Wide receiver Mike Davis hopes draft day is magical


Sam Ortega

Wide receiver Mike Davis lines up against Oklahoma State in a game in November. After four seasons with the Longhorns, Davis is projected to be a middle-round draft choice by most scouting reports. 

Drew Lieberman

He is one of three Longhorns to catch 200 passes and 2,700 yards in their careers. 

But, while the other two — Jordan Shipley and Roy William — had the luxury of playing with some of the top passers in school history, senior wide receiver Mike Magic Davis’ 49-game career consisted of three different quarterbacks starting 10 games or more. 

Davis finished 4th on Texas’ all-time receiving yards and receptions list, as well as 5th in receiving touchdowns.

In 2010, Davis was one of the few bright spots of the abysmal 5-7 season. He hauled in a UT freshman single-season record 47 passes for 478 yards — third most for a UT freshman — and tied for the team-lead with two touchdown receptions.

Following a strong freshman campaign, expectations were high for Davis, but inconsistency at the quarterback position produced some trouble for the receiver’s season. Davis caught three passes for 115 yards in the opener against Rice, which would be his only 100-yard receiving game for the year. He failed to record a catch in the game against BYU, and at times appeared to lack focus and effort as the quarterback carousel went from Garrett Gilbert to a rotation of David Ash and Case McCoy.

Davis appeared to enter 2012 with his mind set on living up to his middle name — Magic. With Texas’ quarterback position settled, Davis proceeded to have a breakout year as the Longhorns’ primary deep threat. Davis set career-highs in receptions, receiving yards and touchdowns, including four 100-yard receiving games, one more than he had recorded in his first two seasons combined.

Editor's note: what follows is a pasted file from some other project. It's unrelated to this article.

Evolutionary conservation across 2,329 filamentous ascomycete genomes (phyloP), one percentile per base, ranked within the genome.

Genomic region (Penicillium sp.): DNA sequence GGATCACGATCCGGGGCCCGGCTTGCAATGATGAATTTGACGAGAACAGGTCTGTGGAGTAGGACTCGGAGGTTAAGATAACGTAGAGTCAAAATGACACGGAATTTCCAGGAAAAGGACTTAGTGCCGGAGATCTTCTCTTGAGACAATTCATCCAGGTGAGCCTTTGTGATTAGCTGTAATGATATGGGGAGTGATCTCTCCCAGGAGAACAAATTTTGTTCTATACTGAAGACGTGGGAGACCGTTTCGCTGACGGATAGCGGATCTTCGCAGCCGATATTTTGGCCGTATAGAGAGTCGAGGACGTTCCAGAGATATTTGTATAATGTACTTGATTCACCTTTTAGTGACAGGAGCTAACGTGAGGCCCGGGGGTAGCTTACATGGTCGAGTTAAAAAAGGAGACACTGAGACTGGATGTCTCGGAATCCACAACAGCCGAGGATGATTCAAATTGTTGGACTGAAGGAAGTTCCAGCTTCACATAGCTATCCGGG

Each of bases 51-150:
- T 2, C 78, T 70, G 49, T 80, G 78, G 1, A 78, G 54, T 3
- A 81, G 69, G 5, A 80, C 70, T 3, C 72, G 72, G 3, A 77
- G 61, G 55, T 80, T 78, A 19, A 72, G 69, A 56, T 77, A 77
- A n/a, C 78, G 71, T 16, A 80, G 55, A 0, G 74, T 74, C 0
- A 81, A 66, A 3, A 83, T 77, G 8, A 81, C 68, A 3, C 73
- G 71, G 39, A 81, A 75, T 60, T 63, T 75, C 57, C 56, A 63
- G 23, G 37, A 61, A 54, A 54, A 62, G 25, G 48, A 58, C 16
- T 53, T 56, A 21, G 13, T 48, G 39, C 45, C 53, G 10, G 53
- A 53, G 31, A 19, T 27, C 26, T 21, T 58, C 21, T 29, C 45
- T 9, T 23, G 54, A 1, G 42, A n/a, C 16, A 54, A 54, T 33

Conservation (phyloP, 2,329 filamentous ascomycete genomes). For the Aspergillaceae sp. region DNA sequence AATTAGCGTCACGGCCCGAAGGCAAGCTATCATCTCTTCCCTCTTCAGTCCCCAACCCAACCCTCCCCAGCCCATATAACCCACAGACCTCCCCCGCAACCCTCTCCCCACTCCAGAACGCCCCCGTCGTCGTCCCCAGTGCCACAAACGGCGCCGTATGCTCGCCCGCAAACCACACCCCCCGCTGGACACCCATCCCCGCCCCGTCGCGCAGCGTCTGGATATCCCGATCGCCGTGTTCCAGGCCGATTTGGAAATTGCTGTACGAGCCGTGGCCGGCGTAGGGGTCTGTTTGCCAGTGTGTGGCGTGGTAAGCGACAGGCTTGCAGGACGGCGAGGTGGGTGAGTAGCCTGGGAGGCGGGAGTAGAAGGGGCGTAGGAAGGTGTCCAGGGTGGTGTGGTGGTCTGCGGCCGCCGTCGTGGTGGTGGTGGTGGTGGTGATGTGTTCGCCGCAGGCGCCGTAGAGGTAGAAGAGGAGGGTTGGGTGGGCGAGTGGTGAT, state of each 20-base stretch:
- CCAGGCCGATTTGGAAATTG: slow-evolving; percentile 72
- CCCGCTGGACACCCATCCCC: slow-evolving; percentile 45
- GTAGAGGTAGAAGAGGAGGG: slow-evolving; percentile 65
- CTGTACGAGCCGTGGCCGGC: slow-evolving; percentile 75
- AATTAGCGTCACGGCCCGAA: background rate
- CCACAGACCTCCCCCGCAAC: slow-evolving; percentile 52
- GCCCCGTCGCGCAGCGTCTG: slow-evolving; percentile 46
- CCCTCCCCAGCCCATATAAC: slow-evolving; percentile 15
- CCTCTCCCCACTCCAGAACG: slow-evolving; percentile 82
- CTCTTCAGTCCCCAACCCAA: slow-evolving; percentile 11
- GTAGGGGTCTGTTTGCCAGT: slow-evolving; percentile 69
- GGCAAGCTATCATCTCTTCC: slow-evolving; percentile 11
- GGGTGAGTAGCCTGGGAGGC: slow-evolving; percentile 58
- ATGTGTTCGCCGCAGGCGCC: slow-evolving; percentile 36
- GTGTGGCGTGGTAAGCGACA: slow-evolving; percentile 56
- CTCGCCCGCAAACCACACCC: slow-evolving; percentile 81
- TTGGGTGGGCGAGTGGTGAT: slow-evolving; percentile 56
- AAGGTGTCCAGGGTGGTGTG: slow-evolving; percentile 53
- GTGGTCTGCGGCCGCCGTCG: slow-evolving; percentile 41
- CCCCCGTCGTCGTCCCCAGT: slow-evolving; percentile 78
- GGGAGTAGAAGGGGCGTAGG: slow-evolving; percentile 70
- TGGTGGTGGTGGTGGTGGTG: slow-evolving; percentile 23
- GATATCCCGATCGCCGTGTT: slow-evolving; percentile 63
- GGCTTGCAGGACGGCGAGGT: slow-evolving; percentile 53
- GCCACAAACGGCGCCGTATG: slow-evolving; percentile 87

Despite reports of entering the 2013 NFL Draft, Davis decided to stay at Texas for his senior season. As Texas’ top receiver, Davis caught 13 passes for 177 yards and three touchdowns in Texas’ first two games before Texas lost Ash to a concussion. From then on, Davis was only as consistent as his quarterback, playing at an elite level against West Virginia and Texas Tech, but largerly a non-factor at other times, including logging a measley 26 total yards in his last two games.

Davis finished 2013 with a career-high eight touchdowns in a single season and was voted second team All-Big 12 by the Associated Press.

He participated in the 2014 Senior Bowl and reportedly impressed some NFL scouts during practices, although he only hauled in three passes for 20 yards in the game. Davis is projected to be a middle-round draft choice by most scouting reports, which is the same range Marquise Goodwin was reported to be in  when entering the 2013 NFL Draft. Goodwin ran an unofficial 4.25 40-yard dash at the NFL combine, which resulted in him being selected by the Buffalo Bills in the third round of the draft.

While Davis doesn’t have the same Olympic speed as Goodwin, he is much less raw at the receiver position. At around 6-feet-2-inches, Davis is undersized to play the traditional deep-threat role in the NFL, so he will have to have a good showing at the combine and Texas’ pro day to be picked on the draft’s second day.